Quantcast

10 Reasons to Oppose the Senate Version of the DARK Act

Food

This week, the U.S. Senate Committee on Agriculture will consider a new version of the DARK Act, which would prevent states from requiring labeling of genetically engineered (GMO) foods and stop pending state laws that require labeling from going into effect. The U.S. House of Representatives already passed legislation blocking your right to know what’s in your food.

Nine out of 10 Americans want the right to know what’s in their food and how it’s grown—regardless of age, income or even party affiliation.

Here are the top 10 reasons to oppose the Senate version of the DARK Act:

1. Americans have a right to know

Nine out of 10 Americans want the right to know what’s in their food and how it’s grown—regardless of age, income or even party affiliation.

2. 64 nations have GMO labeling

Two-thirds of the world’s consumers—including citizens of Russia and China—have the right to know whether their food contains GMOs.

3. Voluntary labeling won’t work

Food companies have been able to make voluntary GMO and non-GMO claims since 2001 and consumers are more confused than ever. The Senate DARK Act would actually make it harder for companies like Campbell’s Soup to voluntarily disclose the presence of GMOs.

4. Consumers want clear labels, not codes

Nine out of 10 consumers want GMO labels on the package, not high-tech gimmicks.

5. Food labels help correct confusion

Federal rules already require many disclosures to alleviate consumer confusion, ranging from “orange juice from concentrate” to “imitation crab.”

6. No patchwork quilt

State GMO labeling laws are virtually identical, so there will be no “patchwork” quilt of different state laws. Besides, states already require state-specific food labels for everything from “cottage foods” to butter and cheese grading.

7. GMO labels will not increase food prices

Food companies change their labels all the time. Studies show that GMO labels will not act as a warning. Even Campbell’s Soup agrees that GMO labeling will not increase food prices.

8. GMO crops increase weed killer use

The widespread adoption of GMO corn and soy has led to an explosion in the use of the weed killer glyphosate, which is linked to cancer. Thousands of schools and churches are in the zone of crops routinely sprayed with glyphosate.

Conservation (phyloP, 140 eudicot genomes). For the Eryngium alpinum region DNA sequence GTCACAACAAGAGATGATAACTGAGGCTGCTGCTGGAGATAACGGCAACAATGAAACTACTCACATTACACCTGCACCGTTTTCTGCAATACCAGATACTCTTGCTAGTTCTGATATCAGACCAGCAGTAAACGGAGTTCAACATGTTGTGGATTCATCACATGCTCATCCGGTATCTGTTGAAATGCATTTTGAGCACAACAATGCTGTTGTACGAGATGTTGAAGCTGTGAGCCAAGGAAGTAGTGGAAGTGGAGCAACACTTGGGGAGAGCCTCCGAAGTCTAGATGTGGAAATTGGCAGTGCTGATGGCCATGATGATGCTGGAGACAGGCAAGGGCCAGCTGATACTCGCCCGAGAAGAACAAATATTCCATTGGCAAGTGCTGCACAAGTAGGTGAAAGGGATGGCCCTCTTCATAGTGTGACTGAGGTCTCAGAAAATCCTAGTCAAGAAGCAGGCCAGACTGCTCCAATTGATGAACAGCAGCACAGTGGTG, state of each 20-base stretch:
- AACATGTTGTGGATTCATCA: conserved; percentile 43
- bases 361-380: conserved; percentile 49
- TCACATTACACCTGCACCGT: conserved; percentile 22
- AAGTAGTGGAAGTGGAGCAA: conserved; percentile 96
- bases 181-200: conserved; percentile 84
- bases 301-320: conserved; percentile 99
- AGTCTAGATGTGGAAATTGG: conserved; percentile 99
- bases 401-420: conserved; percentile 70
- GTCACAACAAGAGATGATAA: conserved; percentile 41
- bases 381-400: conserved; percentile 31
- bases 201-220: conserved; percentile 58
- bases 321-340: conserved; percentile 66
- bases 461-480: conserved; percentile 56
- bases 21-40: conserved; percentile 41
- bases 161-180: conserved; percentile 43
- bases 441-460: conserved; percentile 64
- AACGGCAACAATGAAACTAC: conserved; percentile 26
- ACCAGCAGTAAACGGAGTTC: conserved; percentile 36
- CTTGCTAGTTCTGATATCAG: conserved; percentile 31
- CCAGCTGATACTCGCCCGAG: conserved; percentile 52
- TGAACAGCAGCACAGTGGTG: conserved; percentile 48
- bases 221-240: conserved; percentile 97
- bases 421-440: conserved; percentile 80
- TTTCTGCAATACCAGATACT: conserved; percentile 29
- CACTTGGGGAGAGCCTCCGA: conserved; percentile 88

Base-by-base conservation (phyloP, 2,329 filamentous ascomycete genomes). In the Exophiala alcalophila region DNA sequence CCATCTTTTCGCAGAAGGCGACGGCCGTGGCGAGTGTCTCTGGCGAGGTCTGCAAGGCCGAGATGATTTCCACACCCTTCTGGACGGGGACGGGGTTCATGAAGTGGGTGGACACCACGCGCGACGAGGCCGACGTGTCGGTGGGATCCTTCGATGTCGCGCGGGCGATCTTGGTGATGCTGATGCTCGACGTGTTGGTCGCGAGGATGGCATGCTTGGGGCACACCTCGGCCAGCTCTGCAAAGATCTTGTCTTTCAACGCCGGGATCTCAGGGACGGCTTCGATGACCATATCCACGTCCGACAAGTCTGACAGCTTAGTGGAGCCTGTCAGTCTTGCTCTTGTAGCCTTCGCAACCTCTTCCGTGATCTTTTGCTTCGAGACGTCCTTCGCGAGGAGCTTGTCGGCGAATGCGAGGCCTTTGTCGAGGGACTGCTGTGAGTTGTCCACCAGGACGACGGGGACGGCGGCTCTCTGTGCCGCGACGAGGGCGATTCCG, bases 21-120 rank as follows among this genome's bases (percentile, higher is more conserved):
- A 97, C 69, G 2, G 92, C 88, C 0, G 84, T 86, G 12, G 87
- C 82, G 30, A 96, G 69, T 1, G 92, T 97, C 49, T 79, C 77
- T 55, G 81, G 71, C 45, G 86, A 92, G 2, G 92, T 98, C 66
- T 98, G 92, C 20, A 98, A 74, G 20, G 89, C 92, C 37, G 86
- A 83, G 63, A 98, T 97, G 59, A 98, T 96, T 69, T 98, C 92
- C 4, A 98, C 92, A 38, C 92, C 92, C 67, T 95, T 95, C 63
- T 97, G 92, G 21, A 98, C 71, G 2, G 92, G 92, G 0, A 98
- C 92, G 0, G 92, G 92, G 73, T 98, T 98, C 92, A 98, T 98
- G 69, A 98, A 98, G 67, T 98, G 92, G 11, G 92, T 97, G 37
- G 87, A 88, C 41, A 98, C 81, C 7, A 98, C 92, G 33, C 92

9. Farmers support gmo labeling

One-third of harvested acres are not genetically engineered but are threatened by drifting pollen from GMO crops and pesticides. No wonder the National Farmers Union and other farm groups support GMO labeling.

10. We don’t need GMOs to feed the world

Studies show that simple changes—such as reducing food waste and using fertilizer and water more efficiently—would do much more to feed the world than GMOs. What’s more, conventional crop yields are keeping pace with GMO crop yields.

YOU MIGHT ALSO LIKE

Pamela Anderson: If Louisiana Prisons Go Vegan, I’ll Come Cook and Serve Lunch to the Inmates

DARK Act Is Back With New Bill in the Senate

NBA Superstar Ray Allen to Open Organic Fast-Food Restaurant

Organic Milk and Meat Is Healthier for You, Scientists Say

EcoWatch Daily Newsletter

Pixabay

By Claire L. Jarvis

A ruckus over biofuels has been brewing in Iowa.

Read More Show Less
Serena and Venus Williams have been known to follow a vegan diet. Edwin Martinez / Flickr / CC BY 2.0

By Whitney E. Akers

  • "The Game Changers" is a new documentary on Netflix that posits a vegan diet can improve athletic performance in professional athletes.

  • Limited studies available show that the type of diet — plant-based or omnivorous — doesn't give you an athletic advantage.

  • We talked to experts about what diet is the best for athletic performance.

Packed with record-setting athletes displaying cut physiques and explosive power, "The Game Changers," a new documentary on Netflix, has a clear message: Vegan is best.

Read More Show Less
Sponsored
An illegally trafficked tiger skull and pelt. Ryan Moehring / USFWS

By John R. Platt

When it comes to solving problems related to wildlife trade, there are an awful lot of "sticky widgets."

Read More Show Less
Pexels

By Franziska Spritzler, RD, CDE

Inflammation can be both good and bad.

On one hand, it helps your body defend itself from infection and injury. On the other hand, chronic inflammation can lead to weight gain and disease.

Read More Show Less
Pexels

By Dan Nosowitz

It's no secret that the past few years have been disastrous for the American farming industry.

Read More Show Less
Sponsored
Pexels

By Gavin Van De Walle, MS, RD

Medium-chain triglyceride (MCT) oil and coconut oil are fats that have risen in popularity alongside the ketogenic, or keto, diet.

Read More Show Less
Pexels

By Bijal Trivedi

The Centers for Disease Control and Prevention (CDC) released a report on Nov. 13 that describes a list of microorganisms that have become resistant to antibiotics and pose a serious threat to public health. Each year these so-called superbugs cause more than 2.8 million infections in the U.S. and kill more than 35,000 people.

Read More Show Less
Rool Paap / Flickr / CC BY 2.0

By Franziska Spritzler, RD, CDE

Inflammation can be good or bad depending on the situation.

Read More Show Less